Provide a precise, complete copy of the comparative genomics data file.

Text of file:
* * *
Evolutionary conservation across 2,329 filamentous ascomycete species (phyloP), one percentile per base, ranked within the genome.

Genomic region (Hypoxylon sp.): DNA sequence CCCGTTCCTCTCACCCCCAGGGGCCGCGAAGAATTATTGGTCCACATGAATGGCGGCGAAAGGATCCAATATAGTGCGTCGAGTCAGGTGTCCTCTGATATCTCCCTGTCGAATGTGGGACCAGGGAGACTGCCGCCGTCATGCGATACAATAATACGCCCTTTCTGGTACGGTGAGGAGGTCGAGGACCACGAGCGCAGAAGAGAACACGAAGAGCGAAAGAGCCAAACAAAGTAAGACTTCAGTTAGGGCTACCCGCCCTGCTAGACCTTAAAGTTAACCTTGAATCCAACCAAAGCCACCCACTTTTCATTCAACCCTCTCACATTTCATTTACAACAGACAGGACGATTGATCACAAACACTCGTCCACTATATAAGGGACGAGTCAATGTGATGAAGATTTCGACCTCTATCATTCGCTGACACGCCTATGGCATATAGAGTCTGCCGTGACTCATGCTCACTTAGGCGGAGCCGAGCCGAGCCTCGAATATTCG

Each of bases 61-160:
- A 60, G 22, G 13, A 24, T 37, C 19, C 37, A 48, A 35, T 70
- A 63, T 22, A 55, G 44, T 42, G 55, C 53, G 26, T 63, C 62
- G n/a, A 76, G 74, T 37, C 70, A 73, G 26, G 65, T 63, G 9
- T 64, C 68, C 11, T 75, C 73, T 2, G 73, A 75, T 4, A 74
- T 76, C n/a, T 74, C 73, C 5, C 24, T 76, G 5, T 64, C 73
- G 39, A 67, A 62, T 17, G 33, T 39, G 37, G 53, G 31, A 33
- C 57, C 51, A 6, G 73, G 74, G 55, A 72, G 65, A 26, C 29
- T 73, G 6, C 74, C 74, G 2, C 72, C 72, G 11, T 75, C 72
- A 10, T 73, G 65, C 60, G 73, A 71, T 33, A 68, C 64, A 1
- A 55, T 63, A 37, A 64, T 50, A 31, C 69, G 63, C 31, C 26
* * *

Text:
Evolutionary conservation across 2,329 filamentous ascomycete species (phyloP), one percentile per base, ranked within the genome.

Genomic region (Hypoxylon sp.): DNA sequence CCCGTTCCTCTCACCCCCAGGGGCCGCGAAGAATTATTGGTCCACATGAATGGCGGCGAAAGGATCCAATATAGTGCGTCGAGTCAGGTGTCCTCTGATATCTCCCTGTCGAATGTGGGACCAGGGAGACTGCCGCCGTCATGCGATACAATAATACGCCCTTTCTGGTACGGTGAGGAGGTCGAGGACCACGAGCGCAGAAGAGAACACGAAGAGCGAAAGAGCCAAACAAAGTAAGACTTCAGTTAGGGCTACCCGCCCTGCTAGACCTTAAAGTTAACCTTGAATCCAACCAAAGCCACCCACTTTTCATTCAACCCTCTCACATTTCATTTACAACAGACAGGACGATTGATCACAAACACTCGTCCACTATATAAGGGACGAGTCAATGTGATGAAGATTTCGACCTCTATCATTCGCTGACACGCCTATGGCATATAGAGTCTGCCGTGACTCATGCTCACTTAGGCGGAGCCGAGCCGAGCCTCGAATATTCG

Each of bases 61-160:
- A 60, G 22, G 13, A 24, T 37, C 19, C 37, A 48, A 35, T 70
- A 63, T 22, A 55, G 44, T 42, G 55, C 53, G 26, T 63, C 62
- G n/a, A 76, G 74, T 37, C 70, A 73, G 26, G 65, T 63, G 9
- T 64, C 68, C 11, T 75, C 73, T 2, G 73, A 75, T 4, A 74
- T 76, C n/a, T 74, C 73, C 5, C 24, T 76, G 5, T 64, C 73
- G 39, A 67, A 62, T 17, G 33, T 39, G 37, G 53, G 31, A 33
- C 57, C 51, A 6, G 73, G 74, G 55, A 72, G 65, A 26, C 29
- T 73, G 6, C 74, C 74, G 2, C 72, C 72, G 11, T 75, C 72
- A 10, T 73, G 65, C 60, G 73, A 71, T 33, A 68, C 64, A 1
- A 55, T 63, A 37, A 64, T 50, A 31, C 69, G 63, C 31, C 26